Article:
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How the Pentagon Corrupted Afghanistan


Washington has vociferously denounced Afghan corruption as a major obstacle to the U.S. mission in Afghanistan. This has been widely reported. Only one crucial element is missing from this routine censure: a credible explanation of why American nation-building failed there. No wonder. To do so, the U.S. would have to denounce itself.

Corruption in Afghanistan today is acute and permeates all sectors of society. In recent years, anecdotal evidence on the subject has been superseded by the studies of researchers, surveys by NGOs, and periodic reports by the United Nations Office on Drugs and Crime (UNODC). There is also the Corruption Perceptions Index of the Berlin-based Transparency International (TI). Last year, it bracketed Afghanistan with two other countries as the most corrupt on Earth. read more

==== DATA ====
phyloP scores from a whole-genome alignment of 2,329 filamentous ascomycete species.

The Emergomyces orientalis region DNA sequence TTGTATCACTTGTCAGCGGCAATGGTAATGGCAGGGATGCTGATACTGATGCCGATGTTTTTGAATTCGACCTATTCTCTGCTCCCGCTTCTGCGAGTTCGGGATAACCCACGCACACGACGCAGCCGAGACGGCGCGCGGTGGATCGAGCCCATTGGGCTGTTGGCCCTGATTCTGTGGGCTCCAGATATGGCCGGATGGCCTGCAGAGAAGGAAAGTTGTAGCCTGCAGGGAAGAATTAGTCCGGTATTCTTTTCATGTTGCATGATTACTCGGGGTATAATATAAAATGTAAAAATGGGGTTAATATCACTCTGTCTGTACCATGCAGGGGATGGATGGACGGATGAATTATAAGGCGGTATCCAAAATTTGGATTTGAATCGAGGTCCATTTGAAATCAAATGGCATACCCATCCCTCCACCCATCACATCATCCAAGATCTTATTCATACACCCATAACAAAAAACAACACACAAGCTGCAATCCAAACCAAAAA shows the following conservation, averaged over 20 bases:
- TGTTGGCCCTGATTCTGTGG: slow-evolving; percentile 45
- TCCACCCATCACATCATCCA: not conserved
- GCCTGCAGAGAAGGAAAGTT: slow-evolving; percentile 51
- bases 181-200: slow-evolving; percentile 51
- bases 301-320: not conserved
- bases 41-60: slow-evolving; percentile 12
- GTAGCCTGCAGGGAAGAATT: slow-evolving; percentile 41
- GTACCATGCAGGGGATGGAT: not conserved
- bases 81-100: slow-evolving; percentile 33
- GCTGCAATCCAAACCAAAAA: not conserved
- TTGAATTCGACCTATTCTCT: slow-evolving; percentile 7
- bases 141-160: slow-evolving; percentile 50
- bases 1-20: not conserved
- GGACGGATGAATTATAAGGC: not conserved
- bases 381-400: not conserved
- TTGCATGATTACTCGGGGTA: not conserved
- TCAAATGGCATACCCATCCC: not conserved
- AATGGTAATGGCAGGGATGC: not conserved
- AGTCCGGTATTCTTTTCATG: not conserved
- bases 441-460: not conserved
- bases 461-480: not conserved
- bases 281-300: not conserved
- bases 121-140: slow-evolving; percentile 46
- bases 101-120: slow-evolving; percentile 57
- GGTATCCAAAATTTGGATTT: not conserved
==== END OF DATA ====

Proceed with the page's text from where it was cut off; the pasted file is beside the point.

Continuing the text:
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Communist Comeback (11/99)

Less than a decade ago, Kazakstan, Tajikistan, Turkmenistan, and Uzbekistan were integral parts of a highly centralized Soviet Union, with the Communist Party firmly in charge. Electors simply voted for a list of candidates provided by party bureaucrats, and parliaments were rubber stamps. Now the Communist empire is gone, but the Soviet-era leaders remain, the same men who held office when the USSR collapsed. The only exception is Tajikistan, whose Communist leader, Rahman Nabiyev, died in 1994. read more